It would tell us that Israel’s universalist democratic character trumps its Jewish character. That would be the natural implication of equality being the only principle deemed worthy of being stated not once, but twice—not just in the article where it naturally belongs, but also in an article dealing with a completely unrelated topic. That would also be the natural implication of Israel’s Jewish character being the only constitutional issue deemed unworthy of a Basic Law entirely to itself, the only one forced to share its Basic Law with material that properly belongs, and in fact already exists, in a different one. Indeed, the implication would be that Israel’s Jewish character is so illegitimate that it can be allowed in the constitution at all only if its legal significance is diluted by adding a restatement of Israel’s universalist character.
In short, the clear message of adding “equality” to the nation-state law would be that Israel’s Jewish and democratic identities aren’t equal; rather, its democratic identity has primacy and its Jewish identity is subordinate. That’s exactly the situation that existed prior to the nation-state law’s enactment, when Israel had several Basic Laws setting out its democratic character but none at all setting out its Jewish character. And that’s the very situation the nation-state law was meant to correct.
Nothing in the nation-state law gives Israel’s Jewish identity priority over its democratic one; the law was intended merely to put these dual identities back on an equal footing. Adding “equality” to it would thus be antithetical to its purpose.
In one sense, this entire discussion is moot. As Ramon noted, an explicit mention of equality was omitted from the Human Dignity and Liberty law due to haredi opposition, and almost certainly couldn’t be enacted today for the same reason, regardless of whether it were proposed for that law or the nation-state law.
But the broader issue of parity between Israel’s Jewish and democratic identities isn’t moot at all. It’s an ongoing battle, and a crucial one.
The vast majority of Israelis wants Israel to be both Jewish and democratic, and a plurality believes that these two elements should be equally balanced. But being a democracy isn’t Israel’s raison d’être; there are plenty of other democracies around. There would be no reason to have made the effort of establishing and sustaining Israel in the teeth of regional and, often, international hostility in order to have just one more democracy, indistinguishable from all the others.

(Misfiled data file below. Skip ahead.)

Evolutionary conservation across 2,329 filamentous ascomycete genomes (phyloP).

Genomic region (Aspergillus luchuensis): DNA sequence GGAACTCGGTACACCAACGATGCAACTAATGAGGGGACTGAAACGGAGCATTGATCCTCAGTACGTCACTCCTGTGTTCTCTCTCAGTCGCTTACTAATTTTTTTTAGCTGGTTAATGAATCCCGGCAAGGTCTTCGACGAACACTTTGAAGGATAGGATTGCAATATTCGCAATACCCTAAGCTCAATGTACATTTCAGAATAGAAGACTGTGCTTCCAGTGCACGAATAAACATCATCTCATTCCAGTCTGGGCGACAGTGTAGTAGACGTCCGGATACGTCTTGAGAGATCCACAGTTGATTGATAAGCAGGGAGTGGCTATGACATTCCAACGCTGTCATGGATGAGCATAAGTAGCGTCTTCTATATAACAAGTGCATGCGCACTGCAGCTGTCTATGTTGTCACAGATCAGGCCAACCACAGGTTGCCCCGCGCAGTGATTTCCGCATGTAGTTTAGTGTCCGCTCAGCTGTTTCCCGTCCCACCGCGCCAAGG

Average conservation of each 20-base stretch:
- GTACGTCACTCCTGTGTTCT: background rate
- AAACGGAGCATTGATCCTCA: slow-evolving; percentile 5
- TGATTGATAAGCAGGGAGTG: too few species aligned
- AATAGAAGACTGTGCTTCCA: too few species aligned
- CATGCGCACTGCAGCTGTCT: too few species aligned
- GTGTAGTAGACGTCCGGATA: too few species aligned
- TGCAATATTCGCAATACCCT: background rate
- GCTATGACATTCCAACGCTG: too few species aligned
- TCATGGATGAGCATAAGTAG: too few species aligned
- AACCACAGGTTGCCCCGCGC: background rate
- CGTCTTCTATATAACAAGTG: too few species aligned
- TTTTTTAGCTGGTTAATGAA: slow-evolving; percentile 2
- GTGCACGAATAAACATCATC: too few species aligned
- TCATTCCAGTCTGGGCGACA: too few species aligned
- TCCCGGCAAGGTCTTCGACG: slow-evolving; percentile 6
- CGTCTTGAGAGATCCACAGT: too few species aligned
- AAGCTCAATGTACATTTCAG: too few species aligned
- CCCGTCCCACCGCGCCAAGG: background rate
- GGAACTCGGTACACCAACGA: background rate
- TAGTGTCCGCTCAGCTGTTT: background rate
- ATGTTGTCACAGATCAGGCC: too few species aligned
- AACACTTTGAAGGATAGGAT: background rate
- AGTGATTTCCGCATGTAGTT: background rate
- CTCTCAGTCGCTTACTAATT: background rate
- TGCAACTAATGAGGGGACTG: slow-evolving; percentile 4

Israel’s raison d’être is that it’s the world’s only Jewish state—the only place in the world where the Jewish people can determine their own fate. That’s what makes it worth having. Thus a Basic Law that contradicts this raison d’être by subordinating its Jewish character to its democratic one is something no one who values Israel should want in its constitution.
This article was originally syndicated by JNS.org (www.jns.org) on September 12, 2018. © 2018 JNS.org
Israel’s new nation-state law has elicited a storm of criticism since it passed on July 19. Some of this criticism is justified; a law that manages to unite virtually the entire Druze community against it, despite this community’s longstanding support for Israel as a Jewish state in principle, clearly wasn’t drafted with sufficient care, as even the heads of two parties that backed the law (Jewish Home’s Naftali Bennett and Kulanu’s Moshe Kahlon) now admit. Nevertheless, much of the criticism stems from a fundamental misunderstanding of Israel’s constitutional system.
Israel doesn’t have a constitution. What it has is a series of Basic Laws to which the Supreme Court unilaterally accorded constitutional status. Many people, myself included, disagree with that decision, inter alia because constitutional legislation should reflect a broad consensus, whereas many Basic Laws were approved by only narrow majorities or even minorities of the Knesset. Nevertheless, both sides in this dispute agree on one thing: Each Basic Law is merely one article in Israel’s constitution or constitution-to-be. They cannot be read in isolation, but only as part of a greater whole.
Consequently, it’s ridiculous to claim that the nation-state law undermines democracy, equality or minority rights merely because those terms don’t appear in it, given that several other Basic Laws already address these issues. The new law doesn’t supersede the earlier ones; it’s meant to be read in concert with them.
Several Basic Laws, including those on the Knesset, the government and the judiciary, detail the mechanisms of Israeli democracy and enshrine fundamental democratic principles like free elections and judicial independence. There are also two Basic Laws on human rights, both of which explicitly define Israel as a “Jewish and democratic state.”